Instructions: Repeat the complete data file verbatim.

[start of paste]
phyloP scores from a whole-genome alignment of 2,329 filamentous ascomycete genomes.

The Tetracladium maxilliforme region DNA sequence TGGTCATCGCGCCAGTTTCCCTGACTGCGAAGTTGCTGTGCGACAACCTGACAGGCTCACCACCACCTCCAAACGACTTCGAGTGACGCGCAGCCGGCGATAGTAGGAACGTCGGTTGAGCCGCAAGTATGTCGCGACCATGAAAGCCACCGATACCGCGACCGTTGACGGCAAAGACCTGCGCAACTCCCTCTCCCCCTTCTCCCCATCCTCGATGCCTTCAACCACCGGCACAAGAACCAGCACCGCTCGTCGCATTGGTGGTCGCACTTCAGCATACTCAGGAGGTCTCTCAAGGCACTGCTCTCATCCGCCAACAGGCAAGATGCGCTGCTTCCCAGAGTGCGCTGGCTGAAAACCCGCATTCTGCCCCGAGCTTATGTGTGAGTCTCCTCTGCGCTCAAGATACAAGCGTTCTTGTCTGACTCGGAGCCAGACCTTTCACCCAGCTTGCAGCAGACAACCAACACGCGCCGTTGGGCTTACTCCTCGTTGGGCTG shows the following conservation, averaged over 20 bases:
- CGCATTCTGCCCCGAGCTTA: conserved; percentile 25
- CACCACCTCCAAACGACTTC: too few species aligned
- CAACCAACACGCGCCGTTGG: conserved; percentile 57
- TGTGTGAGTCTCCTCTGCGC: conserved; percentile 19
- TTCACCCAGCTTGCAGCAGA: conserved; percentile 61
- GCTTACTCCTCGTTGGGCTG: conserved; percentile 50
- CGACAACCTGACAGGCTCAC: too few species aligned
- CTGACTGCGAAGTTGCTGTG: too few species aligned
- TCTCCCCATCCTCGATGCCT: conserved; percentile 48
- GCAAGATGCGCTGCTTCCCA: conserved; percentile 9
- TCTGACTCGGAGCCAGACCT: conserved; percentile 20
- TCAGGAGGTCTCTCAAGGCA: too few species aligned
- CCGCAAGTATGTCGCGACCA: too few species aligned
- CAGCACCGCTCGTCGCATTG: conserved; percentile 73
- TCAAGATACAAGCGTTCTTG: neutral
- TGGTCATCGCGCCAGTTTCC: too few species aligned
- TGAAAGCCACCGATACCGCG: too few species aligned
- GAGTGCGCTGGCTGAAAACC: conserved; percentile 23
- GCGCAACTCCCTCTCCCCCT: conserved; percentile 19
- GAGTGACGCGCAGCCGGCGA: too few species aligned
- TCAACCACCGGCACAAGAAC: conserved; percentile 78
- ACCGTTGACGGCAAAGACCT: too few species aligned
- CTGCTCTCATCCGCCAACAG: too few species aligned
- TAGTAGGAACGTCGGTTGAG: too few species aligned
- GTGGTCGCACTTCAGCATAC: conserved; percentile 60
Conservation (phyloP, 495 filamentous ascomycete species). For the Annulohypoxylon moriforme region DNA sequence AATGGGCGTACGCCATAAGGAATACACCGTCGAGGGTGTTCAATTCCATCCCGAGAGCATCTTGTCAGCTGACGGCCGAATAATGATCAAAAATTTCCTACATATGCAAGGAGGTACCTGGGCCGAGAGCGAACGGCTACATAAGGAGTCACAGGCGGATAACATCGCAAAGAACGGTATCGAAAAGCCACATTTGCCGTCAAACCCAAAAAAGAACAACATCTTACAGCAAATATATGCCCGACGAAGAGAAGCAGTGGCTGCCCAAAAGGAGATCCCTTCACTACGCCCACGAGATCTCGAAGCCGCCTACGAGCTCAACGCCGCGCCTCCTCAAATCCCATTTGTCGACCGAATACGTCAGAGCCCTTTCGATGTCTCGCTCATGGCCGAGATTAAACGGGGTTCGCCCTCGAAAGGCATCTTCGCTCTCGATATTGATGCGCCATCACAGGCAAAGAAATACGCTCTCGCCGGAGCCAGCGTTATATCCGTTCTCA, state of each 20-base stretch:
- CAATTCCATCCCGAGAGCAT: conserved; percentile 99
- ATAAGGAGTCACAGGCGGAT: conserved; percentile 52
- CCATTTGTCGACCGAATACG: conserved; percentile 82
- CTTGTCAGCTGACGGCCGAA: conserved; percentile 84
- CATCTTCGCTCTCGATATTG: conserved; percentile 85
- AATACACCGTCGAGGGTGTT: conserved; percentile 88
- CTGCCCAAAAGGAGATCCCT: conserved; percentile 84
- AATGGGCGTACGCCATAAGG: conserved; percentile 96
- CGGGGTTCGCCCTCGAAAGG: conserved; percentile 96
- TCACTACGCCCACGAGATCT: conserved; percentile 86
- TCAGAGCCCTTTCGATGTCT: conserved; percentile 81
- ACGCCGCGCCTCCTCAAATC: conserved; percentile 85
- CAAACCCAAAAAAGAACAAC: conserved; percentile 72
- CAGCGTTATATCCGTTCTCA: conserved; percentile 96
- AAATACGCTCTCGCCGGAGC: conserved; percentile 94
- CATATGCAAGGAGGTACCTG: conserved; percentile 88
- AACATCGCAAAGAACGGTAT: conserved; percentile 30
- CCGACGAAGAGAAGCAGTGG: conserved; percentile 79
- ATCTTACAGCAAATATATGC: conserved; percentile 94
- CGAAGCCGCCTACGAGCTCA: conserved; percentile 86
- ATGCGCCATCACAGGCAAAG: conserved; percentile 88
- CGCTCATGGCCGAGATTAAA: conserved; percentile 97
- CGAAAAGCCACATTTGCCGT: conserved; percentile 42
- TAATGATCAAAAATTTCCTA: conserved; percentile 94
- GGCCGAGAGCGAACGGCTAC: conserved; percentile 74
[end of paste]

phyloP scores from a whole-genome alignment of 2,329 filamentous ascomycete genomes.

The Tetracladium maxilliforme region DNA sequence TGGTCATCGCGCCAGTTTCCCTGACTGCGAAGTTGCTGTGCGACAACCTGACAGGCTCACCACCACCTCCAAACGACTTCGAGTGACGCGCAGCCGGCGATAGTAGGAACGTCGGTTGAGCCGCAAGTATGTCGCGACCATGAAAGCCACCGATACCGCGACCGTTGACGGCAAAGACCTGCGCAACTCCCTCTCCCCCTTCTCCCCATCCTCGATGCCTTCAACCACCGGCACAAGAACCAGCACCGCTCGTCGCATTGGTGGTCGCACTTCAGCATACTCAGGAGGTCTCTCAAGGCACTGCTCTCATCCGCCAACAGGCAAGATGCGCTGCTTCCCAGAGTGCGCTGGCTGAAAACCCGCATTCTGCCCCGAGCTTATGTGTGAGTCTCCTCTGCGCTCAAGATACAAGCGTTCTTGTCTGACTCGGAGCCAGACCTTTCACCCAGCTTGCAGCAGACAACCAACACGCGCCGTTGGGCTTACTCCTCGTTGGGCTG shows the following conservation, averaged over 20 bases:
- CGCATTCTGCCCCGAGCTTA: conserved; percentile 25
- CACCACCTCCAAACGACTTC: too few species aligned
- CAACCAACACGCGCCGTTGG: conserved; percentile 57
- TGTGTGAGTCTCCTCTGCGC: conserved; percentile 19
- TTCACCCAGCTTGCAGCAGA: conserved; percentile 61
- GCTTACTCCTCGTTGGGCTG: conserved; percentile 50
- CGACAACCTGACAGGCTCAC: too few species aligned
- CTGACTGCGAAGTTGCTGTG: too few species aligned
- TCTCCCCATCCTCGATGCCT: conserved; percentile 48
- GCAAGATGCGCTGCTTCCCA: conserved; percentile 9
- TCTGACTCGGAGCCAGACCT: conserved; percentile 20
- TCAGGAGGTCTCTCAAGGCA: too few species aligned
- CCGCAAGTATGTCGCGACCA: too few species aligned
- CAGCACCGCTCGTCGCATTG: conserved; percentile 73
- TCAAGATACAAGCGTTCTTG: neutral
- TGGTCATCGCGCCAGTTTCC: too few species aligned
- TGAAAGCCACCGATACCGCG: too few species aligned
- GAGTGCGCTGGCTGAAAACC: conserved; percentile 23
- GCGCAACTCCCTCTCCCCCT: conserved; percentile 19
- GAGTGACGCGCAGCCGGCGA: too few species aligned
- TCAACCACCGGCACAAGAAC: conserved; percentile 78
- ACCGTTGACGGCAAAGACCT: too few species aligned
- CTGCTCTCATCCGCCAACAG: too few species aligned
- TAGTAGGAACGTCGGTTGAG: too few species aligned
- GTGGTCGCACTTCAGCATAC: conserved; percentile 60
Conservation (phyloP, 495 filamentous ascomycete species). For the Annulohypoxylon moriforme region DNA sequence AATGGGCGTACGCCATAAGGAATACACCGTCGAGGGTGTTCAATTCCATCCCGAGAGCATCTTGTCAGCTGACGGCCGAATAATGATCAAAAATTTCCTACATATGCAAGGAGGTACCTGGGCCGAGAGCGAACGGCTACATAAGGAGTCACAGGCGGATAACATCGCAAAGAACGGTATCGAAAAGCCACATTTGCCGTCAAACCCAAAAAAGAACAACATCTTACAGCAAATATATGCCCGACGAAGAGAAGCAGTGGCTGCCCAAAAGGAGATCCCTTCACTACGCCCACGAGATCTCGAAGCCGCCTACGAGCTCAACGCCGCGCCTCCTCAAATCCCATTTGTCGACCGAATACGTCAGAGCCCTTTCGATGTCTCGCTCATGGCCGAGATTAAACGGGGTTCGCCCTCGAAAGGCATCTTCGCTCTCGATATTGATGCGCCATCACAGGCAAAGAAATACGCTCTCGCCGGAGCCAGCGTTATATCCGTTCTCA, state of each 20-base stretch:
- CAATTCCATCCCGAGAGCAT: conserved; percentile 99
- ATAAGGAGTCACAGGCGGAT: conserved; percentile 52
- CCATTTGTCGACCGAATACG: conserved; percentile 82
- CTTGTCAGCTGACGGCCGAA: conserved; percentile 84
- CATCTTCGCTCTCGATATTG: conserved; percentile 85
- AATACACCGTCGAGGGTGTT: conserved; percentile 88
- CTGCCCAAAAGGAGATCCCT: conserved; percentile 84
- AATGGGCGTACGCCATAAGG: conserved; percentile 96
- CGGGGTTCGCCCTCGAAAGG: conserved; percentile 96
- TCACTACGCCCACGAGATCT: conserved; percentile 86
- TCAGAGCCCTTTCGATGTCT: conserved; percentile 81
- ACGCCGCGCCTCCTCAAATC: conserved; percentile 85
- CAAACCCAAAAAAGAACAAC: conserved; percentile 72
- CAGCGTTATATCCGTTCTCA: conserved; percentile 96
- AAATACGCTCTCGCCGGAGC: conserved; percentile 94
- CATATGCAAGGAGGTACCTG: conserved; percentile 88
- AACATCGCAAAGAACGGTAT: conserved; percentile 30
- CCGACGAAGAGAAGCAGTGG: conserved; percentile 79
- ATCTTACAGCAAATATATGC: conserved; percentile 94
- CGAAGCCGCCTACGAGCTCA: conserved; percentile 86
- ATGCGCCATCACAGGCAAAG: conserved; percentile 88
- CGCTCATGGCCGAGATTAAA: conserved; percentile 97
- CGAAAAGCCACATTTGCCGT: conserved; percentile 42
- TAATGATCAAAAATTTCCTA: conserved; percentile 94
- GGCCGAGAGCGAACGGCTAC: conserved; percentile 74